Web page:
Our faith depends on it. William A. Dembski, research professor in philosophy at Southwestern Baptist Theological Seminary and author of The Design Revolution, comments: “It’s worth remembering that until two centuries ago, most people in the West saw the Resurrection of Jesus in historically the same light as other events of antiquity, such as the murder of Julius Caesar. The Resurrection and Caesar’s murder were both regarded as equally factual and historical. Unfortunately, in the two hundred years since the Enlightenment, Christians have steadily retreated from seeing their faith as rationally compelling. Instead of being apologists for the faith, we have become apologetic about it” (Foreword to 5 Minute Apologist, p. 11). The Bible tells us to love God with all our “minds” (Matt. 22:37). Emotions and experiences are important gifts of God, but they are not compelling reasons for trusting in Christ, Muhammad, the Buddha, Krishna, Joseph Smith, or anyone else. We should be as the Bereans, who, upon hearing of Christ’s death, burial and resurrection, “welcomed the message (of Paul and Silas) with eagerness and examined the Scriptures daily to see if these things were so…. Consequently, many of them believed” (Acts 17:10-12).
Our witness depends on it. Every major world religion and every major cult of Christianity has a high view of Jesus, yet fails to properly answer the question Jesus asked in Matthew 16:15: “Who do you say that I am?” Muslims, for example, teach that Jesus was a prophet, but they deny His deity and substitutionary death on the cross. Many Hindus readily accept Jesus into their pantheon of 330 million gods yet refuse to accept His uniqueness as the eternal Son of God. Mormons insist that Jesus was a man who became a god. If we truly believe, as Peter did, that Jesus is the Christ, the Son of the living God (Matt. 16:16), we need to know what that means and why it’s true.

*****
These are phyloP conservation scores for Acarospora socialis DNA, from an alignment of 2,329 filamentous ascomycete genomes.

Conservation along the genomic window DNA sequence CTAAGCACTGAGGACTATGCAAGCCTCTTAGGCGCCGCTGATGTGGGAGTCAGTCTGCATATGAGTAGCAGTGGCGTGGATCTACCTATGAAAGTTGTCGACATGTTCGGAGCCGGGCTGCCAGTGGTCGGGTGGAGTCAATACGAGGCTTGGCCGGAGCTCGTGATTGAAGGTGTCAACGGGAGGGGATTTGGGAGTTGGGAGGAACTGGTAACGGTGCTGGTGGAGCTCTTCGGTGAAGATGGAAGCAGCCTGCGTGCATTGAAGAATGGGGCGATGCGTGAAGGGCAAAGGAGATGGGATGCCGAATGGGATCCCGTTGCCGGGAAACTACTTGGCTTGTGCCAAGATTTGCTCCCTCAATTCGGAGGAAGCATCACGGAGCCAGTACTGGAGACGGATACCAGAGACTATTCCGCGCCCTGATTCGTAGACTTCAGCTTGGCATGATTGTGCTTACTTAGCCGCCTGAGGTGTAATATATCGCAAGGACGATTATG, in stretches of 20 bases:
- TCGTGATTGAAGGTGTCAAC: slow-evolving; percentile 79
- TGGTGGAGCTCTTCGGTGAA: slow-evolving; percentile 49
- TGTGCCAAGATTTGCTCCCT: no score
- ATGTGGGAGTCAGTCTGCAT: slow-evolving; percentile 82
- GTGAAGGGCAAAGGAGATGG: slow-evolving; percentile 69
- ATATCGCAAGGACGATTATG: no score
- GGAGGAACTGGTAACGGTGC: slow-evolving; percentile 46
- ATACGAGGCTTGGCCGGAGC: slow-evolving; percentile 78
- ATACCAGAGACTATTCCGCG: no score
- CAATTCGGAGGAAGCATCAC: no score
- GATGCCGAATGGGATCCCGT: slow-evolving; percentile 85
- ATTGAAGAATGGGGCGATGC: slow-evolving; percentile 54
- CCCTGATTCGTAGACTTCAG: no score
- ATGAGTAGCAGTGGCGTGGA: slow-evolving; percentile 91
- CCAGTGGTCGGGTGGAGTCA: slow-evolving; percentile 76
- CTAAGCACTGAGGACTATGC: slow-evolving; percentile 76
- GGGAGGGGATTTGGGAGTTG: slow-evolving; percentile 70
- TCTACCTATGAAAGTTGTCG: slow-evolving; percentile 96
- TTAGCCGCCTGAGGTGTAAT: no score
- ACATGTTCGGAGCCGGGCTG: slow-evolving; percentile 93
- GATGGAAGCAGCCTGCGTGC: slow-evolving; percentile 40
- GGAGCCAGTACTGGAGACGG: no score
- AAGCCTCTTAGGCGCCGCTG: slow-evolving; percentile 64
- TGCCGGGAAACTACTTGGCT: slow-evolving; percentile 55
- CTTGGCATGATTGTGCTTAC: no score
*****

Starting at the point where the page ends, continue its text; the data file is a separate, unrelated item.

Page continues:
Our future depends on it. Christianity is under attack on many fronts – from atheists who mock it (The God Delusion by Richard Dawkins; God is Not Great by Christopher Hitchens) to charlatans who fleece the flock rather than feed it (see 1 Peter 5:2-3; 2 Peter 2). The apostle Paul warns that in the days before Christ’s return people will “depart from the faith, paying attention to deceitful spirits and the teachings of demons” (1 Tim. 4:1). He further warns that a time is coming when people will “not tolerate sound doctrine, but according to their own desires, will accumulate teachers for themselves because they have an itch to hear something new. They will turn away from hearing the truth and will turn aside to myths” (2 Tim. 4:3-4). In fact, Paul says there will be widespread apostasy (a standing apart from the truth) before the return of the Lord (2 Thess. 2:3).
“Never do we see a call to obedience and worship grounded merely on an appeal to blind, isolated faith,” writes Scott Pruett. “It is always set in the context of historical actions and objective knowledge; and God has given us an ample and defensible testimony of these things in which we are to invest our faith” (What is apologetics? www.lifeway.com/apologetics). Demski summarizes it well: “Yes, our salvation is ultimately due to the grace of God. But every act of divine grace presupposes the means of grace by which God makes His grace real to us. Christian apologetics is one such means of grace” (ibid., p. 12).
Copyright 2009 by Rob Phillips